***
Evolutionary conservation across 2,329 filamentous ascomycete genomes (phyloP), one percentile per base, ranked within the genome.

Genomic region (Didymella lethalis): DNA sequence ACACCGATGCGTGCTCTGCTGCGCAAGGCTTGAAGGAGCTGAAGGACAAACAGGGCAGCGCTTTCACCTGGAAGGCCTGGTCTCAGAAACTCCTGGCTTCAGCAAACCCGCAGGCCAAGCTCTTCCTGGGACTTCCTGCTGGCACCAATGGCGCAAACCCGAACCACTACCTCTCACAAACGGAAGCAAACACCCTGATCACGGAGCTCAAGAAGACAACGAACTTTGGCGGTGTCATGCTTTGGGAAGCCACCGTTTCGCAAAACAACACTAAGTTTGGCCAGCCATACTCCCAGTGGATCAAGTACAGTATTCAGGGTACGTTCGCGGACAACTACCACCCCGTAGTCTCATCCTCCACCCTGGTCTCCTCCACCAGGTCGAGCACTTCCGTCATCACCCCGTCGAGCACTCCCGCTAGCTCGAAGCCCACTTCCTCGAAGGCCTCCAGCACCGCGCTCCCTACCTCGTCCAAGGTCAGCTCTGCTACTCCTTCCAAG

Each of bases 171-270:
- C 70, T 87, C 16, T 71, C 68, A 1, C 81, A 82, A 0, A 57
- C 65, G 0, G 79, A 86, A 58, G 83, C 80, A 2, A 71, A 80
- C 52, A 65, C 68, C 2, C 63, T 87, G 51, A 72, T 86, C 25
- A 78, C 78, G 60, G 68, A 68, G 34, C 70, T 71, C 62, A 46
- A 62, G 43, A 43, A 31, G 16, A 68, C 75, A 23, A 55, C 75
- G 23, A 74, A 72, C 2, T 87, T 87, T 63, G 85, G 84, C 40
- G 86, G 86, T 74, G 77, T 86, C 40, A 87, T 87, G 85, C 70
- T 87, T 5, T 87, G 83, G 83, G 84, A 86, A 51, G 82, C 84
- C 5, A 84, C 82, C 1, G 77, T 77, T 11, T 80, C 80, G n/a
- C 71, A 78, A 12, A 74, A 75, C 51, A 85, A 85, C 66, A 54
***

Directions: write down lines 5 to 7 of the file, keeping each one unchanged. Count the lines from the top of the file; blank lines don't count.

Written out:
- C 65, G 0, G 79, A 86, A 58, G 83, C 80, A 2, A 71, A 80
- C 52, A 65, C 68, C 2, C 63, T 87, G 51, A 72, T 86, C 25
- A 78, C 78, G 60, G 68, A 68, G 34, C 70, T 71, C 62, A 46